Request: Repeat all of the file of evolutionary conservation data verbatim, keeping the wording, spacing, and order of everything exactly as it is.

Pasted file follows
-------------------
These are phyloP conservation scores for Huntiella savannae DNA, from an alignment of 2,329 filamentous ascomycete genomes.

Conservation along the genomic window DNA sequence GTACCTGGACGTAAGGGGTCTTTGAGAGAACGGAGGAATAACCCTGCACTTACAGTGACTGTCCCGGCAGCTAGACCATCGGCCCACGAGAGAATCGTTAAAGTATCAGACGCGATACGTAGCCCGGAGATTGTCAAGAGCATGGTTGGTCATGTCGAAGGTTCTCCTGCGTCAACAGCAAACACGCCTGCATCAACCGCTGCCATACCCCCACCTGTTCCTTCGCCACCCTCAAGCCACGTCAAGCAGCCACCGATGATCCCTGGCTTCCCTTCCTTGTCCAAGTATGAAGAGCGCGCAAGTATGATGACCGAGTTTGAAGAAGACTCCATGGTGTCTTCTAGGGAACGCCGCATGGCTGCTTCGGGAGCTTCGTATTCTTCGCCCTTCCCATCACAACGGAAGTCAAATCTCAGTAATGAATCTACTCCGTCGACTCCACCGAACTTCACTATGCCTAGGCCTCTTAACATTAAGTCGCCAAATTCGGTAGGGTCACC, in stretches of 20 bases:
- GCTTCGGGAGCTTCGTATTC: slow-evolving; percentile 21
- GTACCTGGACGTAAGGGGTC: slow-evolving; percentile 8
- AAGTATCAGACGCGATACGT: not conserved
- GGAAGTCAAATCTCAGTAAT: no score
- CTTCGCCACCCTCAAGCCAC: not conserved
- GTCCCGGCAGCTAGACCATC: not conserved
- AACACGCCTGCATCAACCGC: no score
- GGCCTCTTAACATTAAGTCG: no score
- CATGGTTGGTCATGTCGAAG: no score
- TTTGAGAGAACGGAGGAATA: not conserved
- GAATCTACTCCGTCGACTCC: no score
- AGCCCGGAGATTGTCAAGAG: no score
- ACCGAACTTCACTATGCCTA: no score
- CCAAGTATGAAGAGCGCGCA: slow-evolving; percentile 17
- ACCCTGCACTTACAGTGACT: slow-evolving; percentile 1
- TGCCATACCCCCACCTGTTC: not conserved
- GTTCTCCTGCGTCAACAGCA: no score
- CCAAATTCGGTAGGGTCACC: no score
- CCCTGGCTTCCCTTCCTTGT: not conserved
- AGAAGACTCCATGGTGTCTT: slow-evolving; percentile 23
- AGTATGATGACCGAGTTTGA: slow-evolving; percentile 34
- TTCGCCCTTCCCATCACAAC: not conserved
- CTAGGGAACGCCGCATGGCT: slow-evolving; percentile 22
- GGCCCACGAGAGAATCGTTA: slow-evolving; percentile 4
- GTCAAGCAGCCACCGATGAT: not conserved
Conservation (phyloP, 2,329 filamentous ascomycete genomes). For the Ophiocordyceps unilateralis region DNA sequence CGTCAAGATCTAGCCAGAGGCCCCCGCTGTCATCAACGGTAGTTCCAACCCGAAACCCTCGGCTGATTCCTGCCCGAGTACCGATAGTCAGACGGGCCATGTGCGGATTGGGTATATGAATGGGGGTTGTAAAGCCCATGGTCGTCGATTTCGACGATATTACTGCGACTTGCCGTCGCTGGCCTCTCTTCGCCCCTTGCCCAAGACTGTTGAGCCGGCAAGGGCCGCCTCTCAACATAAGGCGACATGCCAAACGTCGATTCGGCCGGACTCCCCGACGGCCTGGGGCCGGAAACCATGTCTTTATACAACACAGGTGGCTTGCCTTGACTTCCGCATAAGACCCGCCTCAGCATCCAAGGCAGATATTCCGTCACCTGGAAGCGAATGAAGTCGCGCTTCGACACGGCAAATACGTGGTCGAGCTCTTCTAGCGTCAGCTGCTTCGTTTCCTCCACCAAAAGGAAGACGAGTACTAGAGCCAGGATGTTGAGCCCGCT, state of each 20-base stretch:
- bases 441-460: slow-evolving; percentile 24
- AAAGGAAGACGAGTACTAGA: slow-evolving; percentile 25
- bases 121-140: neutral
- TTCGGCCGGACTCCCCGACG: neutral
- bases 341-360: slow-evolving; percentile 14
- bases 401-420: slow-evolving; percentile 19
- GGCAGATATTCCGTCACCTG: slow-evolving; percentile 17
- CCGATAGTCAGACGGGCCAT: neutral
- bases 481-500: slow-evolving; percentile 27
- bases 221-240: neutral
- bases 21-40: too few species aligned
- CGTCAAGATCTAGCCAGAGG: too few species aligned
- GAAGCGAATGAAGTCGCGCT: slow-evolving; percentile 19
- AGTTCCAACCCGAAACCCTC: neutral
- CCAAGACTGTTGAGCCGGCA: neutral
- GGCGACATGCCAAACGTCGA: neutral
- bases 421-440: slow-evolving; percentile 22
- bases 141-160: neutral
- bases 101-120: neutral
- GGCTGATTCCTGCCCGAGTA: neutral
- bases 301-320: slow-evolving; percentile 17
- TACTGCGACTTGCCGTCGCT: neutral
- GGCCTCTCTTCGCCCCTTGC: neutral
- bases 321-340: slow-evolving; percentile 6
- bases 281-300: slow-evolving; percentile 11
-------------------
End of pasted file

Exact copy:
These are phyloP conservation scores for Huntiella savannae DNA, from an alignment of 2,329 filamentous ascomycete genomes.

Conservation along the genomic window DNA sequence GTACCTGGACGTAAGGGGTCTTTGAGAGAACGGAGGAATAACCCTGCACTTACAGTGACTGTCCCGGCAGCTAGACCATCGGCCCACGAGAGAATCGTTAAAGTATCAGACGCGATACGTAGCCCGGAGATTGTCAAGAGCATGGTTGGTCATGTCGAAGGTTCTCCTGCGTCAACAGCAAACACGCCTGCATCAACCGCTGCCATACCCCCACCTGTTCCTTCGCCACCCTCAAGCCACGTCAAGCAGCCACCGATGATCCCTGGCTTCCCTTCCTTGTCCAAGTATGAAGAGCGCGCAAGTATGATGACCGAGTTTGAAGAAGACTCCATGGTGTCTTCTAGGGAACGCCGCATGGCTGCTTCGGGAGCTTCGTATTCTTCGCCCTTCCCATCACAACGGAAGTCAAATCTCAGTAATGAATCTACTCCGTCGACTCCACCGAACTTCACTATGCCTAGGCCTCTTAACATTAAGTCGCCAAATTCGGTAGGGTCACC, in stretches of 20 bases:
- GCTTCGGGAGCTTCGTATTC: slow-evolving; percentile 21
- GTACCTGGACGTAAGGGGTC: slow-evolving; percentile 8
- AAGTATCAGACGCGATACGT: not conserved
- GGAAGTCAAATCTCAGTAAT: no score
- CTTCGCCACCCTCAAGCCAC: not conserved
- GTCCCGGCAGCTAGACCATC: not conserved
- AACACGCCTGCATCAACCGC: no score
- GGCCTCTTAACATTAAGTCG: no score
- CATGGTTGGTCATGTCGAAG: no score
- TTTGAGAGAACGGAGGAATA: not conserved
- GAATCTACTCCGTCGACTCC: no score
- AGCCCGGAGATTGTCAAGAG: no score
- ACCGAACTTCACTATGCCTA: no score
- CCAAGTATGAAGAGCGCGCA: slow-evolving; percentile 17
- ACCCTGCACTTACAGTGACT: slow-evolving; percentile 1
- TGCCATACCCCCACCTGTTC: not conserved
- GTTCTCCTGCGTCAACAGCA: no score
- CCAAATTCGGTAGGGTCACC: no score
- CCCTGGCTTCCCTTCCTTGT: not conserved
- AGAAGACTCCATGGTGTCTT: slow-evolving; percentile 23
- AGTATGATGACCGAGTTTGA: slow-evolving; percentile 34
- TTCGCCCTTCCCATCACAAC: not conserved
- CTAGGGAACGCCGCATGGCT: slow-evolving; percentile 22
- GGCCCACGAGAGAATCGTTA: slow-evolving; percentile 4
- GTCAAGCAGCCACCGATGAT: not conserved
Conservation (phyloP, 2,329 filamentous ascomycete genomes). For the Ophiocordyceps unilateralis region DNA sequence CGTCAAGATCTAGCCAGAGGCCCCCGCTGTCATCAACGGTAGTTCCAACCCGAAACCCTCGGCTGATTCCTGCCCGAGTACCGATAGTCAGACGGGCCATGTGCGGATTGGGTATATGAATGGGGGTTGTAAAGCCCATGGTCGTCGATTTCGACGATATTACTGCGACTTGCCGTCGCTGGCCTCTCTTCGCCCCTTGCCCAAGACTGTTGAGCCGGCAAGGGCCGCCTCTCAACATAAGGCGACATGCCAAACGTCGATTCGGCCGGACTCCCCGACGGCCTGGGGCCGGAAACCATGTCTTTATACAACACAGGTGGCTTGCCTTGACTTCCGCATAAGACCCGCCTCAGCATCCAAGGCAGATATTCCGTCACCTGGAAGCGAATGAAGTCGCGCTTCGACACGGCAAATACGTGGTCGAGCTCTTCTAGCGTCAGCTGCTTCGTTTCCTCCACCAAAAGGAAGACGAGTACTAGAGCCAGGATGTTGAGCCCGCT, state of each 20-base stretch:
- bases 441-460: slow-evolving; percentile 24
- AAAGGAAGACGAGTACTAGA: slow-evolving; percentile 25
- bases 121-140: neutral
- TTCGGCCGGACTCCCCGACG: neutral
- bases 341-360: slow-evolving; percentile 14
- bases 401-420: slow-evolving; percentile 19
- GGCAGATATTCCGTCACCTG: slow-evolving; percentile 17
- CCGATAGTCAGACGGGCCAT: neutral
- bases 481-500: slow-evolving; percentile 27
- bases 221-240: neutral
- bases 21-40: too few species aligned
- CGTCAAGATCTAGCCAGAGG: too few species aligned
- GAAGCGAATGAAGTCGCGCT: slow-evolving; percentile 19
- AGTTCCAACCCGAAACCCTC: neutral
- CCAAGACTGTTGAGCCGGCA: neutral
- GGCGACATGCCAAACGTCGA: neutral
- bases 421-440: slow-evolving; percentile 22
- bases 141-160: neutral
- bases 101-120: neutral
- GGCTGATTCCTGCCCGAGTA: neutral
- bases 301-320: slow-evolving; percentile 17
- TACTGCGACTTGCCGTCGCT: neutral
- GGCCTCTCTTCGCCCCTTGC: neutral
- bases 321-340: slow-evolving; percentile 6
- bases 281-300: slow-evolving; percentile 11